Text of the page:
• 1748. David Hume. Enquiries concerning the human understanding and concerning the principles of moral. London: Oxford University Press, 1973, § 9.
      ... discover, at least in some degree, the secret springs and principles, by which the human mind is actuated in its operations?
    • Bible, Psalms lxxxvii
      All my springs are in thee.
    • Bentley
      A secret spring of spiritual joy.
  12. Any active power; that by which action, or motion, is produced or propagated; cause; origin; motive.
    • Alexander Pope
      Our author shuns by vulgar springs to move / The hero's glory, or the virgin's love.
  13. That which springs, or is originated, from a source.
    1. A race; lineage.
      (Can we find and add a quotation of Chapman to this entry?)
    2. A youth; a springald.
      (Can we find and add a quotation of Spenser to this entry?)
    3. A shoot; a plant; a young tree; also, a grove of trees; woodland.
      (Can we find and add a quotation of Spenser to this entry?)
      (Can we find and add a quotation of Milton to this entry?)
  14. (obsolete) That which causes one to spring; specifically, a lively tune.
    (Can we find and add a quotation of Beaumont and Fletcher to this entry?)
  15. The time of growth and progress; early portion; first stage.
    • Bible, 1 Sam. ix. 26
      The spring of the day.
    • Shakespeare
      O how this spring of love resembleth / The uncertain glory of an April day.
  16. (countable, nautical) A rope attaching the bow of a vessel to the stern-side of the jetty, or vice versa, to stop the vessel from surging.
    You should put a couple of springs onto the jetty to stop the boat moving so much.
  17. (nautical) A line led from a vessel's quarter to her cable so that by tightening or slacking it she can be made to lie in any desired position; a line led diagonally from the bow or stern of a vessel to some point upon the wharf to which she is moored.
  18. (nautical) A crack or fissure in a mast or yard, running obliquely or transversely.

Usage notes[edit]

  • Note that season names are usually spelled in all lowercase letters in English. This is contrast to the days of the week and months of the year, which are always spelled with a capitalized first letter, for example Thursday or September.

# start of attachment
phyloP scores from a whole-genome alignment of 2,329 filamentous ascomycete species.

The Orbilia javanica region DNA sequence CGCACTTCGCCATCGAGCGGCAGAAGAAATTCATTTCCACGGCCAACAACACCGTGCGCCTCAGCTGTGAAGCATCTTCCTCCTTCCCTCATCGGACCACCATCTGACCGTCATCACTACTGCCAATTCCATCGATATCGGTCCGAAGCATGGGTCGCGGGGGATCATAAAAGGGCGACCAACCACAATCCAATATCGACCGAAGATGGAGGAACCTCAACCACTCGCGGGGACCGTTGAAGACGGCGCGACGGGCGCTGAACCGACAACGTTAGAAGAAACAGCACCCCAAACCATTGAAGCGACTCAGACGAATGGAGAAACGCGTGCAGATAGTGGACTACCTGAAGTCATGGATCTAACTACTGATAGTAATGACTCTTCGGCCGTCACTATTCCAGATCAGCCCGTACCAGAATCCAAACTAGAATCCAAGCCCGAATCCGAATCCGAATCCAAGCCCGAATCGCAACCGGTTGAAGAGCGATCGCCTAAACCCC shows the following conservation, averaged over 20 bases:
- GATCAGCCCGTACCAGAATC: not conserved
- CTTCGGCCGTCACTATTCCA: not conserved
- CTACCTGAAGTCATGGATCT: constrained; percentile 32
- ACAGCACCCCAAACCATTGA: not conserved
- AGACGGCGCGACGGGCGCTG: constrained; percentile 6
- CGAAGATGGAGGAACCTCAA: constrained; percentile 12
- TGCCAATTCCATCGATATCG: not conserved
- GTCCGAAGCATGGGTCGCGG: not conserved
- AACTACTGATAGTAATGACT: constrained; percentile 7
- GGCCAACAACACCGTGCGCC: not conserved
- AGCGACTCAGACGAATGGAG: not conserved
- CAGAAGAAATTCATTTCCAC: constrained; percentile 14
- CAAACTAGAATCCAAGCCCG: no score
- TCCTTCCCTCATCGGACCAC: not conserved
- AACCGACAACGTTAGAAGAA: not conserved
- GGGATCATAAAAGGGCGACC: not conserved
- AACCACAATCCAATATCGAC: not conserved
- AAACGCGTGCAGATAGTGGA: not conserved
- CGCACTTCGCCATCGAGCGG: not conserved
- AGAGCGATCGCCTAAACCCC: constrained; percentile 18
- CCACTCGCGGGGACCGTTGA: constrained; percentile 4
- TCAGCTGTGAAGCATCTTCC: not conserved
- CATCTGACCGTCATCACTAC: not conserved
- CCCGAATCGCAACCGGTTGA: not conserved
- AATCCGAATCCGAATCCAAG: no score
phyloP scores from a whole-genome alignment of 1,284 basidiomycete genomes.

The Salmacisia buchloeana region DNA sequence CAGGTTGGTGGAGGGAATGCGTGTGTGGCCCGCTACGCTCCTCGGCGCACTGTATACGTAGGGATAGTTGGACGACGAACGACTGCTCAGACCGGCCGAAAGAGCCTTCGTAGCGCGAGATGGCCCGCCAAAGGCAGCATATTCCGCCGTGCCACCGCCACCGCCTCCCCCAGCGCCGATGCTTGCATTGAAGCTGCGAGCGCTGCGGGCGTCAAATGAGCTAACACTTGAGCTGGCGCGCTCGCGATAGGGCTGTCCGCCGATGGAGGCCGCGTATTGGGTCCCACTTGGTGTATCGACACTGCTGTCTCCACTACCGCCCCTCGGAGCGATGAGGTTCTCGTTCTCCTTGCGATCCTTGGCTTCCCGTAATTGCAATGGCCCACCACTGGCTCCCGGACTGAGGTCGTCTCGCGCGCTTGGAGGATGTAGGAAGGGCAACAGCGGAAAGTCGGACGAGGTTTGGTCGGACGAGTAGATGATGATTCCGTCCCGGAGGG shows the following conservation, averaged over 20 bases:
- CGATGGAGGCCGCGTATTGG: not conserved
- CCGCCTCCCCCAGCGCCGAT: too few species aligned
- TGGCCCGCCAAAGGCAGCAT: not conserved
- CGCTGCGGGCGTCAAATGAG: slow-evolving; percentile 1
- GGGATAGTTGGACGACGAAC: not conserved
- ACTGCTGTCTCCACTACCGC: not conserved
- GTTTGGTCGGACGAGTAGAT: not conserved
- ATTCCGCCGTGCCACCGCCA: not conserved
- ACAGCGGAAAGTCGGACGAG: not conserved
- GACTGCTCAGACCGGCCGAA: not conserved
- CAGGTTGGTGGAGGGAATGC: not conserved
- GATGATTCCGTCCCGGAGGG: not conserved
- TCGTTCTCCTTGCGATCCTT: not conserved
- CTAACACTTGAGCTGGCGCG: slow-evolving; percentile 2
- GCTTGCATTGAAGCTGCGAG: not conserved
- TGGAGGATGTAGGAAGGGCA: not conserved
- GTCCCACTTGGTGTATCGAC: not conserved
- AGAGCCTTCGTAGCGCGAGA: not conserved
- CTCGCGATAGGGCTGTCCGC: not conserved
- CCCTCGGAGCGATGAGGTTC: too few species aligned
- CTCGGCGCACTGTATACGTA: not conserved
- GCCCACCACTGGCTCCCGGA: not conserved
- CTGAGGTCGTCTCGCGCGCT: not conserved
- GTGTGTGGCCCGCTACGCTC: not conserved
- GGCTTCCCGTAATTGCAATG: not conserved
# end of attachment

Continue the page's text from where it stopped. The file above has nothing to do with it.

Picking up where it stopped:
Synonyms[edit]

Antonyms[edit]

Derived terms[edit]

Related terms[edit]

Translations[edit]

The translations below need to be checked and inserted above into the appropriate translation tables, removing any numbers. Numbers do not necessarily match those in definitions. See instructions at Help:How to check translations.

See also[edit]

References[edit]

  1. 1.0 1.1 spring” in Douglas Harper, Online Etymology Dictionary (2001).

Statistics[edit]


Danish[edit]

Etymology[edit]

Verbal noun to springe.

Noun[edit]

spring n (singular definite springet, plural indefinite spring)

  1. spring, jump, vault, leap

Related terms[edit]

Inflection[edit]

Verb[edit]

spring

  1. Imperative of springe.

Dutch[edit]

Pronunciation[edit]

Verb[edit]

spring

  1. first-person singular present indicative of springen
  2. imperative of springen

German[edit]

Pronunciation[edit]

Verb[edit]

spring

  1. Imperative singular of springen.
  2. (colloquial)First-person singular present of springen.

Scots[edit]

Pronunciation[edit]

Noun[edit]

spring (plural springs)

  1. spring, springtime
  2. growth of vegetation in springtime

Verb[edit]

tae spring (third-person singular simple present springs, present participle springin, simple past sprang, past participle sprung)

  1. to spring
  2. to leap over, cross at a bound
  3. to put forth, send up or out
  4. to burst, split, break apart, break into
  5. to dance a reel

Swedish[edit]

Noun[edit]

spring n

  1. a running (back and forth)
    • 1918, Goss-skolan i Plumfield, the Swedish translation of Louisa M. Alcott, Little Men: Life at Plumfield with Jo's Boys (1871)
      Eftermiddagen tillbragtes med att ordna sakerna, och när springet och släpet och hamrandet var förbi, inbjödos damerna att beskåda anstalten.
      The afternoon was spent in arranging things, and when the running and lugging and hammering was over, the ladies were invited to behold the institution.

Declension[edit]

Verb[edit]

spring

  1. imperative of springa.